As we approach Labor Day, the forecasts are coming thick and fast. Sabato's Crystal Ball reports two more models, the first merely an update of Alan Abramowitz' model using current data (it predicts a 30 seat Democratic gain) and the second an elaborate 3000 simulation exercise by political scientists Joseph Bafumi, Robert S. Erikson, and Christopher Wlezien combining national polling data with district-level voting patterns (their average prediction is for a 26 seat Democratic gain).
But they also note the following:
"[Democrats] have a 54% chance of regaining the majority. A Republican win is only a little less likely (46%) but notice that there is the possibility of a big Democratic win.
The forecast requires an important note of caution. It assumes in effect that parties apply their normal level of effort across all districts. The reports of Democratic enthusiasm about newly winnable races suggest that this assumption may not be correct. For that reason the forecast here may be best considered a lower bound of Democratic prospects."
The serious possibility that Democrats could win big is stressed by Nathaniel Rakich in his latest piece on 538 about their forecasting model. These additional gains, according to their model, would likely occur in Sunbelt states like Florida, Arizona and Oklahoma (!)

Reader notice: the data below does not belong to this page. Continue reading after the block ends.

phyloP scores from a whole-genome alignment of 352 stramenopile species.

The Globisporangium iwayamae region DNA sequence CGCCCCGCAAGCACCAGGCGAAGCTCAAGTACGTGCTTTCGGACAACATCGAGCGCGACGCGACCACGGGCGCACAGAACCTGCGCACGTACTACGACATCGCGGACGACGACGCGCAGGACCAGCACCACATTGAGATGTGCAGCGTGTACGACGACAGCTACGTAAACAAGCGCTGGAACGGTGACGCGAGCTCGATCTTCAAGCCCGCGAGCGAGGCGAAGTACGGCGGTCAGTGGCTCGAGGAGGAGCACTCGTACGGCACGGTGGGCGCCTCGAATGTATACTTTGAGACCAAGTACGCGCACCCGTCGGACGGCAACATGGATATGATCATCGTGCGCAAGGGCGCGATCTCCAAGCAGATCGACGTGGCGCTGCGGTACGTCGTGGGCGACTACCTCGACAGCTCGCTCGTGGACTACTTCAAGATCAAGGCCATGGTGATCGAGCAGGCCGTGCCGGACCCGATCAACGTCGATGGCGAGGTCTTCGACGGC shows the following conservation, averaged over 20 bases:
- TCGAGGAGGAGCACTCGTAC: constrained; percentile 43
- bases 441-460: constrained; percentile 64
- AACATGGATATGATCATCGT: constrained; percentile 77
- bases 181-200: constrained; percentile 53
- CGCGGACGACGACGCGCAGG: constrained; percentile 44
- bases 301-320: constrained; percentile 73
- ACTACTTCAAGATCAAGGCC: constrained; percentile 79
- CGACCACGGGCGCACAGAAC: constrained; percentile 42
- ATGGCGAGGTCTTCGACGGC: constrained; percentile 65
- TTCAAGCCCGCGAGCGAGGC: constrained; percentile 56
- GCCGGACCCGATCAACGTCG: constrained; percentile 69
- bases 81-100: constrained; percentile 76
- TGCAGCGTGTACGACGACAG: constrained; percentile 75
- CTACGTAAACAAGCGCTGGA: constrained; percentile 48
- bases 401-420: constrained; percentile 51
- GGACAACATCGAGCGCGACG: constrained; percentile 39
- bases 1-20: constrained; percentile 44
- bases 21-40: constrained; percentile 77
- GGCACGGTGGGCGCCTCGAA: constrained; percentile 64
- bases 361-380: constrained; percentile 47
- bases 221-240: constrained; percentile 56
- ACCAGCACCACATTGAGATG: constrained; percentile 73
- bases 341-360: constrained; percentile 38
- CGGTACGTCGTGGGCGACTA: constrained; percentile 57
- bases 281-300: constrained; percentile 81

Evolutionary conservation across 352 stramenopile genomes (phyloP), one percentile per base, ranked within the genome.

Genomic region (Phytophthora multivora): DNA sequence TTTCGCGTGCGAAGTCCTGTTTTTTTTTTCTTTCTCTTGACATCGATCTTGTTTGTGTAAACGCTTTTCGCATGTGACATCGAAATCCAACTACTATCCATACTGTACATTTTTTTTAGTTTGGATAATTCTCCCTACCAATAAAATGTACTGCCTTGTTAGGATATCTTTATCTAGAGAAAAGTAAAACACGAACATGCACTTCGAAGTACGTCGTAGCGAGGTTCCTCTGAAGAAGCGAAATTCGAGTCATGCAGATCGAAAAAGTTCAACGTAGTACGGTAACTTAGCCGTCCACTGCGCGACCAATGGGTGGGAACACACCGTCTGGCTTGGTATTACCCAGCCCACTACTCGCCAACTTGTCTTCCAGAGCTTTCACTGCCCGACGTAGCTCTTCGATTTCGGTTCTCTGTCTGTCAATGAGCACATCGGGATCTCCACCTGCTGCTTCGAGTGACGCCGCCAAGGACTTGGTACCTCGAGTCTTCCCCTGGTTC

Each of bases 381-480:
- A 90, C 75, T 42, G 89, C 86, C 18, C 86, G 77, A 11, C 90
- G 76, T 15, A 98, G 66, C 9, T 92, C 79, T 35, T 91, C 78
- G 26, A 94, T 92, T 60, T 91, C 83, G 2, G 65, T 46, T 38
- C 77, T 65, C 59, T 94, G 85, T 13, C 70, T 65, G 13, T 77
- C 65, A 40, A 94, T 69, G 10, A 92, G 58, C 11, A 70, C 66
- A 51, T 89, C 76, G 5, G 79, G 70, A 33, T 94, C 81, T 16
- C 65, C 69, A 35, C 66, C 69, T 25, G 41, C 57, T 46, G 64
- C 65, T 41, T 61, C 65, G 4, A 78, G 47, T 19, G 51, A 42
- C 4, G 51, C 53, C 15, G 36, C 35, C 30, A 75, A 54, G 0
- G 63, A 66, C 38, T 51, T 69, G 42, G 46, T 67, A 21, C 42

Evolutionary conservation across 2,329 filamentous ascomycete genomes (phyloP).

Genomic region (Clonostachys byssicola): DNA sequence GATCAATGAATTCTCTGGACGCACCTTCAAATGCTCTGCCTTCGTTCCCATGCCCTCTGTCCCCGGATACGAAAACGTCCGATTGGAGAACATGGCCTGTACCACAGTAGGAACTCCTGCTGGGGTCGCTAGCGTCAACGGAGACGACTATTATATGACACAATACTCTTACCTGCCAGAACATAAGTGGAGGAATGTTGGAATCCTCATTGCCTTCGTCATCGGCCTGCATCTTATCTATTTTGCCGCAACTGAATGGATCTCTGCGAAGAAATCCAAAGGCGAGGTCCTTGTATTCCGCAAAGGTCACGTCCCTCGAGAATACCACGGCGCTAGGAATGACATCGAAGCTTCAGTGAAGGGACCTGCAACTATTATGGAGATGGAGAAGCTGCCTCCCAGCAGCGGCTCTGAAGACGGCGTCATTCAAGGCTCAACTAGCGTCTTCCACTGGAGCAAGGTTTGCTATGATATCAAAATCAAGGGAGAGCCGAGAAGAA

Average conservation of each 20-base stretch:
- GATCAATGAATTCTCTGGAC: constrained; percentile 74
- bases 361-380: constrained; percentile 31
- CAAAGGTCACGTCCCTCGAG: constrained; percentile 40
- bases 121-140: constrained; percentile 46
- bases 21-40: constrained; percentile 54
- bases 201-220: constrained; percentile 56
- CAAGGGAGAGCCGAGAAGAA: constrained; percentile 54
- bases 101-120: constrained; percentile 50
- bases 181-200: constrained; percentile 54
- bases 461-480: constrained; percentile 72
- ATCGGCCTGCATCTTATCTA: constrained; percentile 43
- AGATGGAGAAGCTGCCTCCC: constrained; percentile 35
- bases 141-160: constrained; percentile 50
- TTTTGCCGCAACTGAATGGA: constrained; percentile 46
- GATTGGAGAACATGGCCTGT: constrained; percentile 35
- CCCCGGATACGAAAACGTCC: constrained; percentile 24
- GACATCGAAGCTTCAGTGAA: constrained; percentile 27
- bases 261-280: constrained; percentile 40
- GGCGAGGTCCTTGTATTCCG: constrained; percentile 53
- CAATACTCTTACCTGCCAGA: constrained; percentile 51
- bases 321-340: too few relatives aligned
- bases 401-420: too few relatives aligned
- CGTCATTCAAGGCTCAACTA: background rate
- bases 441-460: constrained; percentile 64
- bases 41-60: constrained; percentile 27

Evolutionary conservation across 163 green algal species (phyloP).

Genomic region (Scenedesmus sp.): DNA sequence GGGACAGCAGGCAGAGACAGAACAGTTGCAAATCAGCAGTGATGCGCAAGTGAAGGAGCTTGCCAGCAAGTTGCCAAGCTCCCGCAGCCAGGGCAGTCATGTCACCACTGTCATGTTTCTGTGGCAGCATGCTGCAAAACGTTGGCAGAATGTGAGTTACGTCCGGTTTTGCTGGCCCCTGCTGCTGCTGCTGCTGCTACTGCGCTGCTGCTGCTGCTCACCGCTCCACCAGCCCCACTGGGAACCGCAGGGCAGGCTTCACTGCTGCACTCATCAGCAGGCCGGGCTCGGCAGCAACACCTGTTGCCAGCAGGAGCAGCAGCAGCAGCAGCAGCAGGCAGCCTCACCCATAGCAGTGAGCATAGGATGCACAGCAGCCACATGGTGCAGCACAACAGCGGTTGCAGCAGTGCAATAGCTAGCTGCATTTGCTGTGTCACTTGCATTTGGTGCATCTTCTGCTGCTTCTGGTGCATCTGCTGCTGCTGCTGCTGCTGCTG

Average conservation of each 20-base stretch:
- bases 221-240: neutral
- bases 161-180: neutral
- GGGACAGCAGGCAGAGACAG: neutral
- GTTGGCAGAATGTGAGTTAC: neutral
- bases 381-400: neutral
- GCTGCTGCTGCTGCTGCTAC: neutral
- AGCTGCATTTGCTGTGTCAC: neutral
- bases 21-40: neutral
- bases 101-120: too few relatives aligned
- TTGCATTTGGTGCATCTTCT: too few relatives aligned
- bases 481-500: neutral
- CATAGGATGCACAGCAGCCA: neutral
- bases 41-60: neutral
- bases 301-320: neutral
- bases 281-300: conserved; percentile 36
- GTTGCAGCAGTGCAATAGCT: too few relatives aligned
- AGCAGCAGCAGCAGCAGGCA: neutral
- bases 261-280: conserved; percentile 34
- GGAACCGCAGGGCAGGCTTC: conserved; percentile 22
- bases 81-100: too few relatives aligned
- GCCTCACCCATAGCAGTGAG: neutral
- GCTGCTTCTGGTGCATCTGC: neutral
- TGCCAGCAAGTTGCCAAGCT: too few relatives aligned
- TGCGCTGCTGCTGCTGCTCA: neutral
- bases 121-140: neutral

"[T]he model does hint at the possibility that Democrats could make a lot more gains, both generally and in these states specifically. To win the House, Democrats need only capture all the seats where they’re at least moderate favorites, plus some of the ones where it’s close to 50-50. But our forecast has a long “tail,” which means that the model envisions plenty of scenarios in which the midterms result in an extreme outcome — say, a Democratic gain of 60 seats or more. If that happens, our forecast suggests that many of those gains could come in Arizonan, Floridian and Oklahoman districts with little Democratic pedigree. There are eight districts in the three states that the Classic version of our model rates as “lean R” or “likely R” in the average outcome, which means they’d be the first to become toss-ups or Democrat-favored in the event of a Democratic best-case scenario."
Interesting. I shall have more to say about the Democrats' "Sunbelt path" in future posts.